Define these terms, baby.

Posted by admin on December 28th, 2009 filed in General, Language, Moving

I knew “yankee” was what British people called all Americans, and I was aware that southern people in the USA used this term to refer to northern people.  It used to be a word I could go, like, years without hearing unless it was referencing the sports team.  Now I’m getting the definite impression that it’s an insult.  It hasn’t been directed at me, but I have heard it at the store several times.

What is a catbird?  Both my kids have been called this since we moved here.

The first time I lived here, I was on the campus of the university.  There was a nice mix of people because students came from all over to attend the school.  Now we live in a residential area outside city limits and we shop at the local stores that are outside the range of most college kids.  It’s a very different and much more homogeneous experience.

6 Responses to “Define these terms, baby.”

  1. marguerite Says:

    When I was in SC after Lily was born people would refer to me as a “yankee” or they would say “from the the north”. Like when we went for our adoption hearing the lawyer said “I don’t think you will have any problems….except that you are from the north”. Haha…I def think people from the south consider yankee or similar terms insults.

  2. admin Says:

    Isn’t it interesting that when you live in the north, being “from the north” isn’t really part of your identity, yet down here (and I didn’t realize this counted as the south, but I guess it was defined by the Civil War aka The War of Northern Aggression) being “from the South” is consciously part of the identity?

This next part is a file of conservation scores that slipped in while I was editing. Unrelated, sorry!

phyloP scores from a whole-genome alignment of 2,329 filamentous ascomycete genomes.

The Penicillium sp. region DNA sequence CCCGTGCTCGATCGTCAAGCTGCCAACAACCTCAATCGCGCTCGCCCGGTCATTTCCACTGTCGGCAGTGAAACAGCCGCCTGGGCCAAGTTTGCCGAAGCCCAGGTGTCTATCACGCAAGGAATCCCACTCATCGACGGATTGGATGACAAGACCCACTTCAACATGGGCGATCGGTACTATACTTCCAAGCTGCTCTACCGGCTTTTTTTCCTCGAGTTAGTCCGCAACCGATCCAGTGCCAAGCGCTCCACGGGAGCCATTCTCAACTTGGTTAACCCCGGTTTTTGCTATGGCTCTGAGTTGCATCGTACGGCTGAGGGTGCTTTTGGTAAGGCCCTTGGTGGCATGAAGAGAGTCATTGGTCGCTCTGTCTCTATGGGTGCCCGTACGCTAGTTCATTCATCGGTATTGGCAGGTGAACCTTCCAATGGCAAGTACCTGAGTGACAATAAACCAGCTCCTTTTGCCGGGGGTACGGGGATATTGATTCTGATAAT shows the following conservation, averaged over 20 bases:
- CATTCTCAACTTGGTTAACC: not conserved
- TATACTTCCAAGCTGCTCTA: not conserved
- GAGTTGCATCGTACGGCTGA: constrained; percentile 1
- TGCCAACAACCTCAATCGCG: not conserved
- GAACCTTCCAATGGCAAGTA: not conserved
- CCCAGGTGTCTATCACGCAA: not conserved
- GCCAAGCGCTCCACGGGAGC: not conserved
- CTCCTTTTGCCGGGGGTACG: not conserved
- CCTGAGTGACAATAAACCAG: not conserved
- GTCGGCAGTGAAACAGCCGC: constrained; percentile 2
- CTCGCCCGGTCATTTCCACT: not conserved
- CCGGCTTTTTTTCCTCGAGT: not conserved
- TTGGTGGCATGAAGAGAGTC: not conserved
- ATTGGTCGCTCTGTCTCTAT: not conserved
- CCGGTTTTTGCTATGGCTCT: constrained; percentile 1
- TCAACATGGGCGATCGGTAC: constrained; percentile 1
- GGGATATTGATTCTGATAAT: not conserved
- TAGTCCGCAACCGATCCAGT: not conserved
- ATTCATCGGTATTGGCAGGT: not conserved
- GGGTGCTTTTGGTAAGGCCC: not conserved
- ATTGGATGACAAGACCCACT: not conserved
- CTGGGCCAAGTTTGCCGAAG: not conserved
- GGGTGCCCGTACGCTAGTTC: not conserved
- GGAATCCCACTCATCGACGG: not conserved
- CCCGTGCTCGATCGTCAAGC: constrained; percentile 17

3. Ingrid Says:

    Yankee = insult – a co-worker of mine has several family members who to this day will not speak to her and they still tell her mama how sorry they are – because she married a yankee (this was 11 years ago) Her dad finally likes him because he finally believes he is from the midwest and not the north.

    I’ll ask her tomorrow if she has any clue what a catbird is…..

  4. Jo Says:

    Could a catbird be related to a “shitbird?” Tim’s Grandfather used to call his Grandchildren this, you know, as an endearment. My Granddad used to call us something like “posciuttia” which I think translates into little hams or something (from Italian). I always got the feeling that it was along the same lines as “shitbird” though!

    And I find it totally laughable that anyone who lives where it snows would call anyone else a “yankee.”

    There must be a breed of southerners who make a big deal out of their “southernnness” the same way that a lot of people around here make such a big deal about their “appalachianness.” I never heard much talk about Yankees in Gainesville because so many people from Florida are from somewhere else.

    Doesn’t “yankee” also imply urban (as an insult) too? I think of those who use “yankee” as an insult to be more rural, the kind who might embrace Sarah Palin’s notion of rural=real America.

    Ingrid, your co-worker has my deep sympathy! Imagine when there are so many relevant ways to measure a person, to get hung up so profoundly on such a trivial one.

  5. admin Says:

    Hmmm, just looked up catbird on Urban Dictionary:
    A panty dropper? A pussy chaser? I think I’m just going to assume they were saying my kids were little charmers. Yes, that’s it. I always feel kind of weird when someone calls the kids “little shits” or the like.

  6. Jo Says:

    Yes, feces as a term of endearment is a bit of a puzzler isn’t it?